It’s no typo – the cost to expand the Kootenai County Jail and build a new sheriff’s administration complex next door could total nearly $147 million.
The announcement Monday sent sticker shock across the county.
It took the Kootenai County Commission a week to digest the news and make public the cost. Now the commission must figure out how to sell the plan to voters, who would decide in November if they want to pay the bill, a whopping $97 million more than a more modest proposal rejected by voters in 2005.
“Whoever sees that number is going to be like, ‘Oh my gosh,’ ” Commissioner Todd Tondee said. “It’s just a huge number. But that doesn’t change the fact we need it.”
Consultants hired to recommend how to expand the jail and overhaul the county’s public safety network revealed their findings last week. Yet the three commissioners refused to release the estimated cost until Monday, giving them time to compile a seven-page report explaining the need.
“We wanted people to have the facts as well as the number,” Tondee said.
The report emphasizes that Kootenai County’s population is expected to swell to nearly 250,000 people within 12 years. What it doesn’t detail is how to pay for the project and what will be on the November ballot.
County Clerk Dan English said the commission has until mid-July to hammer out those details in time for him to prepare the ballot.
Spokane County voters might also vote on a new jail in downtown Spokane behind the current lockup – a plan that could cost about $100 million. The Spokane County Commission has until Aug. 12 to decide whether to ask voters in November for a property tax increase to pay for it.
The Kootenai County recommendation, by KMB Design Groups of Olympia, calls for a nearly $110 million jail expansion with about 495 additional beds to satisfy the need for jail space through 2020. The growing population has resulted in a need for more jail beds, especially segregated cells to separate violent offenders, gang members and felons, the consultants said. For two years the county has shipped inmates to Washington and Montana to ease overcrowding and segregation problems.
The county estimates it would cost a minimum of nearly $73 million to continue housing inmates out of state in the next decade, assuming the other jails have room.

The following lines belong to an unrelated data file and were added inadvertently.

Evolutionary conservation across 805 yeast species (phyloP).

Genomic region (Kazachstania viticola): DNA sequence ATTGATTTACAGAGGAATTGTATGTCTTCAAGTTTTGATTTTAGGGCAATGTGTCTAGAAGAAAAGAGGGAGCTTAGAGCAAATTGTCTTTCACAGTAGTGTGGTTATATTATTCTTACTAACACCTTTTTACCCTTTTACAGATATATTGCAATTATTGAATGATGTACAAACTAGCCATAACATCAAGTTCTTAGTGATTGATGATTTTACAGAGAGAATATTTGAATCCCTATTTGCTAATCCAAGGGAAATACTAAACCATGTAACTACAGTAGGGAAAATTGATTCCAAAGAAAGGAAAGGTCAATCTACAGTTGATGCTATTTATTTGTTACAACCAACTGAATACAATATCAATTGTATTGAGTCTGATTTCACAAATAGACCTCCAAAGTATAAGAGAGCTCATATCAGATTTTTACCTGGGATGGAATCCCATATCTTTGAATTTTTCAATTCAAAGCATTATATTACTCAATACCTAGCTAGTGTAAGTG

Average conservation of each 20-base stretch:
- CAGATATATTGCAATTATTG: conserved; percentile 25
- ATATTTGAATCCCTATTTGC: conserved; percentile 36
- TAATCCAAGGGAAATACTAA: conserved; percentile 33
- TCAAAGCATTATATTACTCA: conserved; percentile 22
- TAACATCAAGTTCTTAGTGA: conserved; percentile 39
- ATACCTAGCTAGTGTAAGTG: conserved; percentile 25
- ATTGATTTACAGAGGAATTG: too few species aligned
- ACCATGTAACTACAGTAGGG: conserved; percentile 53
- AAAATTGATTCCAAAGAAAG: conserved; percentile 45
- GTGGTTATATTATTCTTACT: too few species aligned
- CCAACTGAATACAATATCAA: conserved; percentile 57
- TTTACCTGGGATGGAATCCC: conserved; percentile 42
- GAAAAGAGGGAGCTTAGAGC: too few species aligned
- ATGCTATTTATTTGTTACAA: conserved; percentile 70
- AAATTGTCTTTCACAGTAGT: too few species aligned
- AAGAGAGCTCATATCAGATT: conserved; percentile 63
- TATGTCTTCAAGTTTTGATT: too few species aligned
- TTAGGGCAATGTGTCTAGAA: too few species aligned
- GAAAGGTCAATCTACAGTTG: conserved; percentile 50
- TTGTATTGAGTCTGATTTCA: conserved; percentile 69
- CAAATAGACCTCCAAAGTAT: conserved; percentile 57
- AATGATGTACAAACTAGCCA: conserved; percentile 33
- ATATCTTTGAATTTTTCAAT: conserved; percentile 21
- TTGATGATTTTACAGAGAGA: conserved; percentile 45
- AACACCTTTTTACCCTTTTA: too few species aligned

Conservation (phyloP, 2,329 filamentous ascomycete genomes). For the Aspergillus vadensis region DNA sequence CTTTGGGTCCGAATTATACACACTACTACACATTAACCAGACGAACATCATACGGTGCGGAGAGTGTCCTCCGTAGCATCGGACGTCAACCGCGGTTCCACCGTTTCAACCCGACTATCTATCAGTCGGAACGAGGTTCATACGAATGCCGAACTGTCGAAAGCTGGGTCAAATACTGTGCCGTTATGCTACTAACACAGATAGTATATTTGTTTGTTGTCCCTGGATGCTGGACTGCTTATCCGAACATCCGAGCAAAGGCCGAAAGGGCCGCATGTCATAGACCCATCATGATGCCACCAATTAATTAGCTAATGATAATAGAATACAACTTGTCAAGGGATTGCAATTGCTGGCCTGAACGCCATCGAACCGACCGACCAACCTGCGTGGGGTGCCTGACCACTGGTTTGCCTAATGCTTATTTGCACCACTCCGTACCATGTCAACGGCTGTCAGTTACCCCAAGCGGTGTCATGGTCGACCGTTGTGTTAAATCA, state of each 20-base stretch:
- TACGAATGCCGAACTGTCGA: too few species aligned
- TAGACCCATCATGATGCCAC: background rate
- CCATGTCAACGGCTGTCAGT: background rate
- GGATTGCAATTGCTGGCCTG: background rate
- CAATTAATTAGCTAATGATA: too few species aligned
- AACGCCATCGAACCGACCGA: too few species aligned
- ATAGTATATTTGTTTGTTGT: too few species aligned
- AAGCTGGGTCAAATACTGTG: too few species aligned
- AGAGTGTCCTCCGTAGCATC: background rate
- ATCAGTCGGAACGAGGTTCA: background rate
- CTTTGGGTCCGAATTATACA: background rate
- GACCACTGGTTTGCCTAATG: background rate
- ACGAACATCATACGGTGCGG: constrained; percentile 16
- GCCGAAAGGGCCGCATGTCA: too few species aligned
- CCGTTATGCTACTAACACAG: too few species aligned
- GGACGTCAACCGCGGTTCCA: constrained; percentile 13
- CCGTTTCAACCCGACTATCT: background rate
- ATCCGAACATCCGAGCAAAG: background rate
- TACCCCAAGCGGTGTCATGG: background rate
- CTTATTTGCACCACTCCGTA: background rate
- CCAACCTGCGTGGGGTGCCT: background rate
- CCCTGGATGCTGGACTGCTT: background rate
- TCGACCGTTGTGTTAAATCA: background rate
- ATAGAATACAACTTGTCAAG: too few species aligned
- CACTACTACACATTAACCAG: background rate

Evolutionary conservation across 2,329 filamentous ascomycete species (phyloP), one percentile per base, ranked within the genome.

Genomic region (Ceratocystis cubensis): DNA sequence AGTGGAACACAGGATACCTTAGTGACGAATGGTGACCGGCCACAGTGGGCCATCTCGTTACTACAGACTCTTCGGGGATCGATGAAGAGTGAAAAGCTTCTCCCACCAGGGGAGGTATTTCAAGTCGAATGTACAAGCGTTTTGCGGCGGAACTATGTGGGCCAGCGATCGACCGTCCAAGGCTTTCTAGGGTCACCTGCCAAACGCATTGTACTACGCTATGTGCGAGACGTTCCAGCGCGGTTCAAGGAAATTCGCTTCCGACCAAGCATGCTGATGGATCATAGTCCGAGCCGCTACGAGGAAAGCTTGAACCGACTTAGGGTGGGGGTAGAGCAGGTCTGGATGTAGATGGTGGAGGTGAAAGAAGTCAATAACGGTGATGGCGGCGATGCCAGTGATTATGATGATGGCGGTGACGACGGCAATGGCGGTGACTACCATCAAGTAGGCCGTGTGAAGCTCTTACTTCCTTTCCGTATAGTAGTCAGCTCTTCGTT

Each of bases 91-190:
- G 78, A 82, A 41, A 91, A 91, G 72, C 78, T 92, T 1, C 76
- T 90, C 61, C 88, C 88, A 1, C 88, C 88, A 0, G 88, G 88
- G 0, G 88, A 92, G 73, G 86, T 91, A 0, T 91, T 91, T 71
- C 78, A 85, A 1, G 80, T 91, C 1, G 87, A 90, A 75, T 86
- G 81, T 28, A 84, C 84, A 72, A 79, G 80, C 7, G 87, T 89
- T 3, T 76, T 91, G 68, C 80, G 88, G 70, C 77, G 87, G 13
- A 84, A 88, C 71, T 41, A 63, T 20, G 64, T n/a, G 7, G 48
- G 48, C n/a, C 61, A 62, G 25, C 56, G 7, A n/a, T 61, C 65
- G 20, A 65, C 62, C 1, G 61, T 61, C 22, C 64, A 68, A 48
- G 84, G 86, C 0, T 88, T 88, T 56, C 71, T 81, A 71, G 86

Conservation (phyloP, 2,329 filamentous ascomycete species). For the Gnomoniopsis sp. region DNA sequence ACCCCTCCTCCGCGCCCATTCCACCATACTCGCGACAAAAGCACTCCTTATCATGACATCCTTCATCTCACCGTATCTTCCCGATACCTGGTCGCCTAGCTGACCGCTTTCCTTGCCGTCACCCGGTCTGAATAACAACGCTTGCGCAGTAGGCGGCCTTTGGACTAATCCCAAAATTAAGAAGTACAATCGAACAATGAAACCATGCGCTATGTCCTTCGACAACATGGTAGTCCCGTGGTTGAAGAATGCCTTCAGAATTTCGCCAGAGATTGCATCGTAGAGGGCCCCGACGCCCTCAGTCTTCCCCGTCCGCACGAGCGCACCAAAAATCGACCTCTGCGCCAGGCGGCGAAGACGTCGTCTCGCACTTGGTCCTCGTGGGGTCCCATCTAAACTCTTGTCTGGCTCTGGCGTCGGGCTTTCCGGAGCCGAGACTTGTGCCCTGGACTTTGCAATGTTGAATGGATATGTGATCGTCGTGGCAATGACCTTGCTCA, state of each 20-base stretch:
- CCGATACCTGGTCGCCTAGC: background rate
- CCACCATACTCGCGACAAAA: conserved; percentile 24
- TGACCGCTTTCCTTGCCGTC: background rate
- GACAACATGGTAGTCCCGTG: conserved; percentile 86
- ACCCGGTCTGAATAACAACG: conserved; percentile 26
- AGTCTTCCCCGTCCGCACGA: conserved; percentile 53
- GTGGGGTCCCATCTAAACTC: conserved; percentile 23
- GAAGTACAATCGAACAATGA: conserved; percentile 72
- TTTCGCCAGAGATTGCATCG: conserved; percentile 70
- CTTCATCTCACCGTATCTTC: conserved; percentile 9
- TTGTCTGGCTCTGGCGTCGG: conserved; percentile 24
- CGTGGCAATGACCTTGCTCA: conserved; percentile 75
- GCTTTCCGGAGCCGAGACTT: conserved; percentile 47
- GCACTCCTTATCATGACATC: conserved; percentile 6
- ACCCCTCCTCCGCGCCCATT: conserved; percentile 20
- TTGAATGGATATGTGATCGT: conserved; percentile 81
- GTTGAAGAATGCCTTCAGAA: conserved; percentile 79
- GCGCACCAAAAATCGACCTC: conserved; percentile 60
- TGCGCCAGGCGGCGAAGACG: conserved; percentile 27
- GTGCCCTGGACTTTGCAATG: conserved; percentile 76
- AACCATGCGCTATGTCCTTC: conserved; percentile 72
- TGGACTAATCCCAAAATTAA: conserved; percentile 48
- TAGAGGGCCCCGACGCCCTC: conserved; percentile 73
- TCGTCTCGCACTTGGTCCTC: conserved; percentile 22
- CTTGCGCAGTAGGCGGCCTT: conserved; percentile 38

Commissioner Rich Piazza said that’s the worst use of tax dollars because the community would not get a building or additional jail space for the expense.
This is the last chance for the county to exercise the local-option sales tax to pay for the jail expansion. The state law allowing the half-cent sales tax increase, in which half of all revenues raised goes toward property tax relief, expires in 2009.
Yet the commission doubts it’s possible for a sales tax increase to cover the entire $110 million jail cost, likely leaving the balance to be funded through a property tax increase.
The county likely would have to pass a separate property tax increase to fund the proposed $36 million administration building just north of the existing offices at Dalton and Government Way. By law, the county can’t use the local-option sales tax to fund non-jail facilities.
The new building would be big enough to house the county’s 911 center, which is outgrowing its space on Julia Street, and the driver’s license and auto licensing offices at the Kootenai County Administration Building in Coeur d’Alene.
The Kootenai County Office of Emergency Management, now squeezed into the basement of the sheriff administration building, would move into the current 911 center.
Sheriff Rocky Watson described the moves as a “house of dominoes” that shows how overcrowded all the public safety facilities are and why it’s important to take a long-term view and not just ask taxpayers for a jail.
In 2005, voters narrowly rejected a $50 million sales tax proposal for a jail expansion. At the time, the same consultants recommended adding about the same number of beds.
Commission Chairman Rick Currie wasn’t available for comment Monday, but in May he said he expected the recommendation to total perhaps $75 million – a figure he thought was too high.
Watson said the county is presenting voters with the “true numbers” and that he sees no way to whittle down the cost. He said if voters reject the proposal, the cost will just keep rising.
“There’s no cheaper way to solve the problem,” he said.
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